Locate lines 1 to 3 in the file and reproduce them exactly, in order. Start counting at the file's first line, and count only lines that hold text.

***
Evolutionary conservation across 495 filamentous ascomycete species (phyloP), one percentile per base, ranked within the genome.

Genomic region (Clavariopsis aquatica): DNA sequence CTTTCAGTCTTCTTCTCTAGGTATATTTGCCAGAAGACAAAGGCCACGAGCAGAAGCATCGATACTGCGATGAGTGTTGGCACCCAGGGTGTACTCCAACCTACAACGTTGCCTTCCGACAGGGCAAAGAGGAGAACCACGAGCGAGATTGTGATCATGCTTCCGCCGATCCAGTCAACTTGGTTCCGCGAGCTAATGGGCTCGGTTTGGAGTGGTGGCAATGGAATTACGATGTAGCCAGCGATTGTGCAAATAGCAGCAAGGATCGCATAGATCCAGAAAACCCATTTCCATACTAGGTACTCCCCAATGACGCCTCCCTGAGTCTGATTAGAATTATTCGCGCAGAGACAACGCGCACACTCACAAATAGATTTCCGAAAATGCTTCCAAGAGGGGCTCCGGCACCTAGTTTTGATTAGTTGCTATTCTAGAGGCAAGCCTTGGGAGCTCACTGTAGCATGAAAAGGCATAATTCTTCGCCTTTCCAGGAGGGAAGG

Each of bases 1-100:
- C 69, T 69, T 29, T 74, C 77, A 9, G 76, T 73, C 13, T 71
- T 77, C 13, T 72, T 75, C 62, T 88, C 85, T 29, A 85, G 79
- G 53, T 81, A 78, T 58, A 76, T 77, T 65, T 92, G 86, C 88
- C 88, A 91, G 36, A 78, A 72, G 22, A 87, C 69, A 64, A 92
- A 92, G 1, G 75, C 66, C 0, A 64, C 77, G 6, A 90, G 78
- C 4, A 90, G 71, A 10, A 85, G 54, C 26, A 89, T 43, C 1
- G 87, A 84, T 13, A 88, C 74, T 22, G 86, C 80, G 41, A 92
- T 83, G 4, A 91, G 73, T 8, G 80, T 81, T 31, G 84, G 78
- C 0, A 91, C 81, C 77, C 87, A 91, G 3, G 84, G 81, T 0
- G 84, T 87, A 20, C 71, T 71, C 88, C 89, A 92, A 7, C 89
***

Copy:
Evolutionary conservation across 495 filamentous ascomycete species (phyloP), one percentile per base, ranked within the genome.

Genomic region (Clavariopsis aquatica): DNA sequence CTTTCAGTCTTCTTCTCTAGGTATATTTGCCAGAAGACAAAGGCCACGAGCAGAAGCATCGATACTGCGATGAGTGTTGGCACCCAGGGTGTACTCCAACCTACAACGTTGCCTTCCGACAGGGCAAAGAGGAGAACCACGAGCGAGATTGTGATCATGCTTCCGCCGATCCAGTCAACTTGGTTCCGCGAGCTAATGGGCTCGGTTTGGAGTGGTGGCAATGGAATTACGATGTAGCCAGCGATTGTGCAAATAGCAGCAAGGATCGCATAGATCCAGAAAACCCATTTCCATACTAGGTACTCCCCAATGACGCCTCCCTGAGTCTGATTAGAATTATTCGCGCAGAGACAACGCGCACACTCACAAATAGATTTCCGAAAATGCTTCCAAGAGGGGCTCCGGCACCTAGTTTTGATTAGTTGCTATTCTAGAGGCAAGCCTTGGGAGCTCACTGTAGCATGAAAAGGCATAATTCTTCGCCTTTCCAGGAGGGAAGG

Each of bases 1-100: